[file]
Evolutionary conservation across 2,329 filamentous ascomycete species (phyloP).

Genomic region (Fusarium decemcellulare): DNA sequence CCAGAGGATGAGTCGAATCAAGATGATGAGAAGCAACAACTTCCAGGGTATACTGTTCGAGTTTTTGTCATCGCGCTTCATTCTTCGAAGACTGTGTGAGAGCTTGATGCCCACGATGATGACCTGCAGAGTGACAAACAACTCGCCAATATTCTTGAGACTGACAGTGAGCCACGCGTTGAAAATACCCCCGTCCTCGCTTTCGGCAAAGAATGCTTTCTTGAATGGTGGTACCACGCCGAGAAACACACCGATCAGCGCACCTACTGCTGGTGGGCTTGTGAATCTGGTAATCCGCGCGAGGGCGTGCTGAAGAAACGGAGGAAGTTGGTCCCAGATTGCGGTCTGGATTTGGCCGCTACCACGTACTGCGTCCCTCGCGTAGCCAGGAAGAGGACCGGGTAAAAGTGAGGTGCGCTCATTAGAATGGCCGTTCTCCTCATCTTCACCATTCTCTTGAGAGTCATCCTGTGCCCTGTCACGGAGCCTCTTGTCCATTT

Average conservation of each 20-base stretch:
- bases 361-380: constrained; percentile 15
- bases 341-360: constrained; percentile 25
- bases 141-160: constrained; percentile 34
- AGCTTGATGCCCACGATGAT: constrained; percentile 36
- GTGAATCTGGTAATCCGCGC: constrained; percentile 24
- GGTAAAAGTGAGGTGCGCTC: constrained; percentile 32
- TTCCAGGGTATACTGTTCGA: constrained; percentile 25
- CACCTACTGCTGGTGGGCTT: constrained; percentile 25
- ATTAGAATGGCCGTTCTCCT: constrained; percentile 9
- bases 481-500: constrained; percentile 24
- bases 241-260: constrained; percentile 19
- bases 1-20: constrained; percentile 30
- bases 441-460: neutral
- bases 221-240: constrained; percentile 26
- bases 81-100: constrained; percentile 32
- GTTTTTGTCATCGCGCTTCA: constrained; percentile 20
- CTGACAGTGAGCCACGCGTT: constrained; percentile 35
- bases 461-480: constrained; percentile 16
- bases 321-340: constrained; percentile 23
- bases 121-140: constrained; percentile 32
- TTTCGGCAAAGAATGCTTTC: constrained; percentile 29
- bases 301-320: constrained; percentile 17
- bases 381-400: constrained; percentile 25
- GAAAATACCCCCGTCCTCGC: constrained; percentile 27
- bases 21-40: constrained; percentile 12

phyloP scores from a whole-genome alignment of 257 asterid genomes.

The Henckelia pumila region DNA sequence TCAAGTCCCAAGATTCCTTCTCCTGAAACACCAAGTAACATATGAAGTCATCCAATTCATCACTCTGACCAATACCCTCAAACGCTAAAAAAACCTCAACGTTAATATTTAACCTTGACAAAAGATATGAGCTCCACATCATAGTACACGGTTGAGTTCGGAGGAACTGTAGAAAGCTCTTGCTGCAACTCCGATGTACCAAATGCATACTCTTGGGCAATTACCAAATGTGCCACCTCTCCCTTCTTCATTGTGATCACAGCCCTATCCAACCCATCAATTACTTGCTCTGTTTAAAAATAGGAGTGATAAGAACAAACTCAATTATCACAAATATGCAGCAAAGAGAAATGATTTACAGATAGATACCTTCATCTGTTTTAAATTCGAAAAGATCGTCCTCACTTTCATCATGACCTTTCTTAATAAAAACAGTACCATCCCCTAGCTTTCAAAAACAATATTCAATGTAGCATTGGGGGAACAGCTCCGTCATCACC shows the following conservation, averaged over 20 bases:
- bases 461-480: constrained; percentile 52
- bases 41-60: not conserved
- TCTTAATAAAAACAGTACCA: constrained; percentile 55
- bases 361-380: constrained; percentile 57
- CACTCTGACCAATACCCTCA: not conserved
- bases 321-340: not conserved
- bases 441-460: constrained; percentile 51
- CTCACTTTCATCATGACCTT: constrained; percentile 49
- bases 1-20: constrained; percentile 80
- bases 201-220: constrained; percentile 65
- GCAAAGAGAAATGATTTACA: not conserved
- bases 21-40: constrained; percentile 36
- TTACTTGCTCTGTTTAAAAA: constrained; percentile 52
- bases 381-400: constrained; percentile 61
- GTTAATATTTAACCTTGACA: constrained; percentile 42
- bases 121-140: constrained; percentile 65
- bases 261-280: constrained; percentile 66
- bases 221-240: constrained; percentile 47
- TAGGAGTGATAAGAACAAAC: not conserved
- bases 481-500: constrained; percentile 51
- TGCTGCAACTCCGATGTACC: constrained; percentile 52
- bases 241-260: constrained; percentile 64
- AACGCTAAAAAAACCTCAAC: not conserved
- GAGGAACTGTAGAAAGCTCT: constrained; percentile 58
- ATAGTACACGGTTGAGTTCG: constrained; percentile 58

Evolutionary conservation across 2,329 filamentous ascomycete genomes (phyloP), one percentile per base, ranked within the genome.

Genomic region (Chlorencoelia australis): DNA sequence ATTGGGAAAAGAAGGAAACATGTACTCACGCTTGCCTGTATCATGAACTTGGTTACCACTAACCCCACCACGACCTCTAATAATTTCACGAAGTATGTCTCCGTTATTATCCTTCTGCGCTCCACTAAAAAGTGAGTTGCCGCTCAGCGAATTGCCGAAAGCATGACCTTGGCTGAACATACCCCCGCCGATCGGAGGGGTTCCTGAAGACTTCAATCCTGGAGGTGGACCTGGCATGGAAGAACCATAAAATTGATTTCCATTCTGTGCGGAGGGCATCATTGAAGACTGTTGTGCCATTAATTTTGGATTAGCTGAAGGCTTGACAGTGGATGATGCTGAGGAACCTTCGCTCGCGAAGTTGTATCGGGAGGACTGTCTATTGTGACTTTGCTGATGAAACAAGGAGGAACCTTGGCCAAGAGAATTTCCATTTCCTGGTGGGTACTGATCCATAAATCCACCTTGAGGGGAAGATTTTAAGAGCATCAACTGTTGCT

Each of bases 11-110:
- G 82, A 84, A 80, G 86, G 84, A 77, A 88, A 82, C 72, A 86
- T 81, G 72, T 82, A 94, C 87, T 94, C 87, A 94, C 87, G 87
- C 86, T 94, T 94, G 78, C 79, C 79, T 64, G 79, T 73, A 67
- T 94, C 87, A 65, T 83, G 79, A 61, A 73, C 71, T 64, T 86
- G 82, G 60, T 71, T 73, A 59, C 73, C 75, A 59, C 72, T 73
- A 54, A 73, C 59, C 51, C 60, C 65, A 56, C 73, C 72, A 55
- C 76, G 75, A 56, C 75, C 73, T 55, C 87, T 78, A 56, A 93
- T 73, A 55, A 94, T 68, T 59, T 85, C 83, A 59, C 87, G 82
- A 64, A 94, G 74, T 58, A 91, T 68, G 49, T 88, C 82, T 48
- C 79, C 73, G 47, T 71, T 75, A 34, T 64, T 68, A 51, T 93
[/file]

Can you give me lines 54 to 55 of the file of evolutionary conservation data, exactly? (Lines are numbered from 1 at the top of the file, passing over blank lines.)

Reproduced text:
- GAGGAACTGTAGAAAGCTCT: constrained; percentile 58
- ATAGTACACGGTTGAGTTCG: constrained; percentile 58